Britains oldest recorded town, with over 2,000 years of history to explore. Discover the largest Norman castles keep in Europe (now an award winning museum), and Britains best preserved Roman gateway, close by are the quaint narrow streets of the Dutch Quarter, where the cloth industry once flourished. Excellent shopping and leisure facilities. Lovely parkland and gardens.
Hilltop town, built on the site of an Iron Age fort. There are views on the Blackwater Estuary with its barges and yachts. The church is 600 years old and contains notable wooden effigies of knights. Set within a country park is the 19th C. Danbury palace, a former bishops residence.
Set by the River Stour, Dedham is in the heart of Constable Country. It was there that the 18th C. Landscape painter went to school. The attractive main street is lined with Georgian-fronted houses, old inns and an old arts/crafts centre. The magnificent 15th C. church is noted for its heraldic symbols. East of the village is the former home of the artist Sir Alfred Munnings.
Founded in the 13th C. by the canons of Waltham Abbey, Epping is set on the old coaching route from London. Its long, wide High Street is full of attractive buildings and old inns. To the north is the famous Epping Forest, covering some 6,000 acres. This former royal hunting ground was the haunt of legendary highwayman Dick Turpin.
Frinton On Sea
With a reputation as an exclusive resort, Frinton retains an atmosphere of the 1920s and 30s. Tree lined residential avenues sweep down to the elegant Esplanade cliff-top greensward. The long stretch of sandy beach is quiet and secluded. The main tree lined shopping street (Connaught Avenue) has been dubbed the "Bond Street" of East Anglia.
The manor of Thurrock was granted to Richard de Grays and his family. In those early days, fishing was the local industry, but later Grays became renowned as a brick-making centre. To the west is the popular Lakeside shopping centre, and Europes longest cabled-stayed bridge.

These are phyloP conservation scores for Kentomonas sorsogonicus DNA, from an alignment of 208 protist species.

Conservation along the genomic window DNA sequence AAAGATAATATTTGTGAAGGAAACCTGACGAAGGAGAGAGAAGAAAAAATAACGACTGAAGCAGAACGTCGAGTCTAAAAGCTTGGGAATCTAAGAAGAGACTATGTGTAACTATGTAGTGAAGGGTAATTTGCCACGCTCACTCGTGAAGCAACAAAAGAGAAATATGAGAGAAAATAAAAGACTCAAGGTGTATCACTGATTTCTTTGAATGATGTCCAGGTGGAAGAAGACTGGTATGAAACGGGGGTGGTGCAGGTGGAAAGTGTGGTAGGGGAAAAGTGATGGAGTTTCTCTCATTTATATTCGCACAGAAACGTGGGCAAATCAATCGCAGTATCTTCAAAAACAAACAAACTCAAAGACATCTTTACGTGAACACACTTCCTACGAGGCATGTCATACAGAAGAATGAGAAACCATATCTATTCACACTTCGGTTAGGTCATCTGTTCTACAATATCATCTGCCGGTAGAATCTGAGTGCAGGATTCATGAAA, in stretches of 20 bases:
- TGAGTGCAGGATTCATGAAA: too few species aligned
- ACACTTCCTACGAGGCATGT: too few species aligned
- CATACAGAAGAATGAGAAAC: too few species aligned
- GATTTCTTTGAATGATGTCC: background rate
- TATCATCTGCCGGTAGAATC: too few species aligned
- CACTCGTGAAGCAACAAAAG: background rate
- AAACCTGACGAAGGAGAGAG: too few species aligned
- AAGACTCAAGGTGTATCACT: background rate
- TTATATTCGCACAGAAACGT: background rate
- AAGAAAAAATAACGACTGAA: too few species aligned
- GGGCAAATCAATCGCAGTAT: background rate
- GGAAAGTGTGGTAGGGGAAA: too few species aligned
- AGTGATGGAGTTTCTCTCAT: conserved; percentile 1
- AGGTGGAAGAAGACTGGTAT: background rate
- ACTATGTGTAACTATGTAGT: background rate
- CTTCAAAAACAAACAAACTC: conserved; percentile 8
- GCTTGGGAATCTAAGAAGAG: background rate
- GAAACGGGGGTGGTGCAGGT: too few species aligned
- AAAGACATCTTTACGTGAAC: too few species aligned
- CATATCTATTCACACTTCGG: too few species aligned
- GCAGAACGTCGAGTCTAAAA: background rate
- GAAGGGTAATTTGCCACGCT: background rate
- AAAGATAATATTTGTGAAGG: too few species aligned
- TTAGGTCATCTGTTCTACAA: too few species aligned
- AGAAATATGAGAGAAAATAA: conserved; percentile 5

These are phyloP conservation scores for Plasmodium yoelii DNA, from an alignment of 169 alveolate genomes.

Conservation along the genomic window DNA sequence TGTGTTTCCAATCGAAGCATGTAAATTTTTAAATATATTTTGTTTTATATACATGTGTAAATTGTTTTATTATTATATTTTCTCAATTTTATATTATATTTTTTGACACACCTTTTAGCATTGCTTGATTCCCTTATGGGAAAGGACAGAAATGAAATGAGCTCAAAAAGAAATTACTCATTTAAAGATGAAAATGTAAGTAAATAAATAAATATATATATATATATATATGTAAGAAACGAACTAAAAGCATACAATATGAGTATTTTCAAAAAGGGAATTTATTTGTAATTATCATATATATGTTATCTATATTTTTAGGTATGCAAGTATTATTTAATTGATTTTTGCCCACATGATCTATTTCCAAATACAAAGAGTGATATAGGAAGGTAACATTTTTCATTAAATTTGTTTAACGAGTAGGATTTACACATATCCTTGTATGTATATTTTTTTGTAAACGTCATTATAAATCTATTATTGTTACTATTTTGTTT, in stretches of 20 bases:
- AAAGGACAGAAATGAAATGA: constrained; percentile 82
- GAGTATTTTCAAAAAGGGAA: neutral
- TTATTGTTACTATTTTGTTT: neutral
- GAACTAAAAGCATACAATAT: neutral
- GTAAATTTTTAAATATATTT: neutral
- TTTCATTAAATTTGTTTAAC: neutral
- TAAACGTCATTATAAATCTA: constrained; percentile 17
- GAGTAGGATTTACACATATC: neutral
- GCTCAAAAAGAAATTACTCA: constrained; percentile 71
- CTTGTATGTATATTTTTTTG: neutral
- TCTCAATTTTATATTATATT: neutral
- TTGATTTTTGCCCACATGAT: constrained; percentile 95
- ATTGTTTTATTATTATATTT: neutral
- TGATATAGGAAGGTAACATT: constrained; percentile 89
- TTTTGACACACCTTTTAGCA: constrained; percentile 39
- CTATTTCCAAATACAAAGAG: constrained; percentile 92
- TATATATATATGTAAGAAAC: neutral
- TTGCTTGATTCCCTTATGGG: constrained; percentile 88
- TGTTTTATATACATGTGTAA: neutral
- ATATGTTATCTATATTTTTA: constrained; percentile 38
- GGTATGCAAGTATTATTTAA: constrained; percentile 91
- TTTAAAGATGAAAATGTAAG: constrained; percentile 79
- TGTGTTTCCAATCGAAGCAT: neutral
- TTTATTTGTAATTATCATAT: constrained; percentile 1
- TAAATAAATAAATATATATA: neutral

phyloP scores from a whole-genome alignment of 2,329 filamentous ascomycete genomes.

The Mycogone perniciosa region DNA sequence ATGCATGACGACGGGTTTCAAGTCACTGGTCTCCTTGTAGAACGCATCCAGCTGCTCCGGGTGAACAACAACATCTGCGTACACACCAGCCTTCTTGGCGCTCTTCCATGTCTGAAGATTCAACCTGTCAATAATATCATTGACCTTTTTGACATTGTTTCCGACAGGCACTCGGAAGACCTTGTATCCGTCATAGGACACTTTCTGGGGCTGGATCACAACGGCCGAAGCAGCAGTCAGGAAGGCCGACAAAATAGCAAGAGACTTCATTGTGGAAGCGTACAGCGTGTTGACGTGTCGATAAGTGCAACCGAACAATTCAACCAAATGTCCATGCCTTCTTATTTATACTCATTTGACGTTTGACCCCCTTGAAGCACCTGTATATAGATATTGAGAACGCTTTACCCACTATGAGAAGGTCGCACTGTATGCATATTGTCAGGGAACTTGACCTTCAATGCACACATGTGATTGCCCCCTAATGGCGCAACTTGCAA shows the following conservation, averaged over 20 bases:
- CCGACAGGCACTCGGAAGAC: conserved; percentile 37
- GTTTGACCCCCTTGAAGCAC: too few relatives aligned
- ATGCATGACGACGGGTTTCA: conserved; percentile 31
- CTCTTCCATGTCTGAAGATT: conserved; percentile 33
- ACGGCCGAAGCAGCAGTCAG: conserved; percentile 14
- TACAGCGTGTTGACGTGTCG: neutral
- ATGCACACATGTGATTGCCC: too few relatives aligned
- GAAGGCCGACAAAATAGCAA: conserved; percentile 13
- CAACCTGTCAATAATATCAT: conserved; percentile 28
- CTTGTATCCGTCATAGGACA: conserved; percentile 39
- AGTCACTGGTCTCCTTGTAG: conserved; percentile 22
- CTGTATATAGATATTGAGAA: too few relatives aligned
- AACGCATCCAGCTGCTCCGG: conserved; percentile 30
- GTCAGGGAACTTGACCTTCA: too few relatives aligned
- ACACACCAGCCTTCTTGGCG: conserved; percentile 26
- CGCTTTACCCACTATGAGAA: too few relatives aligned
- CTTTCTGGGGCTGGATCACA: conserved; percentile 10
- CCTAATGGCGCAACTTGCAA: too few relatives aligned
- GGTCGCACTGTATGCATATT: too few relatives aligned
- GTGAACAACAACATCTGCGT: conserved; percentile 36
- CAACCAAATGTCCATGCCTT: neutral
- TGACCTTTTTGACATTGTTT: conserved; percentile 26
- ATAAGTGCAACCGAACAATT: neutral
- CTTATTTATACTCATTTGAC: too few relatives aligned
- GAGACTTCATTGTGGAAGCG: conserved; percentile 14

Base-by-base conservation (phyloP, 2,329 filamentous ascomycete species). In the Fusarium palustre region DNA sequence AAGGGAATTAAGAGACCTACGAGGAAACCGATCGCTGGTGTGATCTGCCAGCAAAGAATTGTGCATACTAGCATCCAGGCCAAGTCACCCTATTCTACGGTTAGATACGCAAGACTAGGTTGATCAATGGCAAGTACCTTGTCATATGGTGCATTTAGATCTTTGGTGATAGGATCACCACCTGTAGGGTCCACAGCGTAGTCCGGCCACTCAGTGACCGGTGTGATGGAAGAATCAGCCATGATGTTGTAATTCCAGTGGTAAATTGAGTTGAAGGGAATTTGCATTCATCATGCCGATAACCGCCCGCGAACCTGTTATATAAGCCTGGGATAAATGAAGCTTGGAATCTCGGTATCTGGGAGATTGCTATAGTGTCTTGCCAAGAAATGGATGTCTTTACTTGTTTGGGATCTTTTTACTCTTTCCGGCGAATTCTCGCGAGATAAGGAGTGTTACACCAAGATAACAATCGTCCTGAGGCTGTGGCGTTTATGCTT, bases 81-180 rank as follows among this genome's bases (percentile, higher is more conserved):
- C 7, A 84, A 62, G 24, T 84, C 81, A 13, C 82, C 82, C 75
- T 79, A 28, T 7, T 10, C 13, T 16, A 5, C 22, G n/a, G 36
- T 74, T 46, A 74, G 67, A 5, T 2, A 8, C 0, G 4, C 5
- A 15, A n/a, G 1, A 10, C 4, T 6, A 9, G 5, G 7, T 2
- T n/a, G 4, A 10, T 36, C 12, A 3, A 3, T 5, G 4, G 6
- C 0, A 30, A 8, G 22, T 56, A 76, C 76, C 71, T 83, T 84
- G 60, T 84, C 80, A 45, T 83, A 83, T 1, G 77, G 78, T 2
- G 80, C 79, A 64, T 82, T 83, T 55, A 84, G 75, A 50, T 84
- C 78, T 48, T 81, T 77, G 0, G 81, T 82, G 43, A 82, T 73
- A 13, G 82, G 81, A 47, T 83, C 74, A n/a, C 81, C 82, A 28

Historic market town, which prospered from the medieval wool trade. It is home of the Flitch Trials, which date from 1104. This custom takes place every four years, and awards a flitch of bacon to a newly married couple who can prove that they have lived in harmony for a year and a day. The Doctors Pond is the scene of the first lifeboat experiments in 1784.
Lively and picturesque with a 600 year old church and interesting country-style shops. With the decline of the wool industry, Halstead turned to silk manufacture, started by the Courtauld family in the 1800s. Their weather-boarded mill, which straddles the River Colne, is now a large antiques centre.
Designed to relieve the congestion of London in 1947, this New Town has set residential areas. Its long history still survives though, in the rural parishes that surround The High, its modern centre. The Lawn is the first tower block in Britain in 1951, now listed for preservation. Wide range of sculpture.
Harwich is famous for its sea-faring history and heritage. It was once the headquarters of the Kings Navy, and home of Christopher Jones Master of the Mayflower. Narrow streets, historic buildings and museums, including the Redoubt Fort. Adjacent is the Edwardian style resort of Dovercourt with its sandy beaches, boating lake and park.
Lying beside the busy A12, this little country town has Georgian brick houses and 16th C. inn. The church is noted for its 15th C. red brick tower. Inside is a chapel housing the tombs of the Petre family. Sir William Petre moved here in 1539, building Ingatestone Hall.
Ancient hilltop town, port and sailing centre, at the head of the Blackwater estuary. Famed for its unique crystal salt and majestic Thames Sailing Barges. Attractive lanes and chases with many historic buildings, including the 15th C. Moot Hall and 17th C. Dr Plumes library. All Saints Church has a unique triangular shaped tower. Edwardian Promenade Park.
Manningtree and Mistey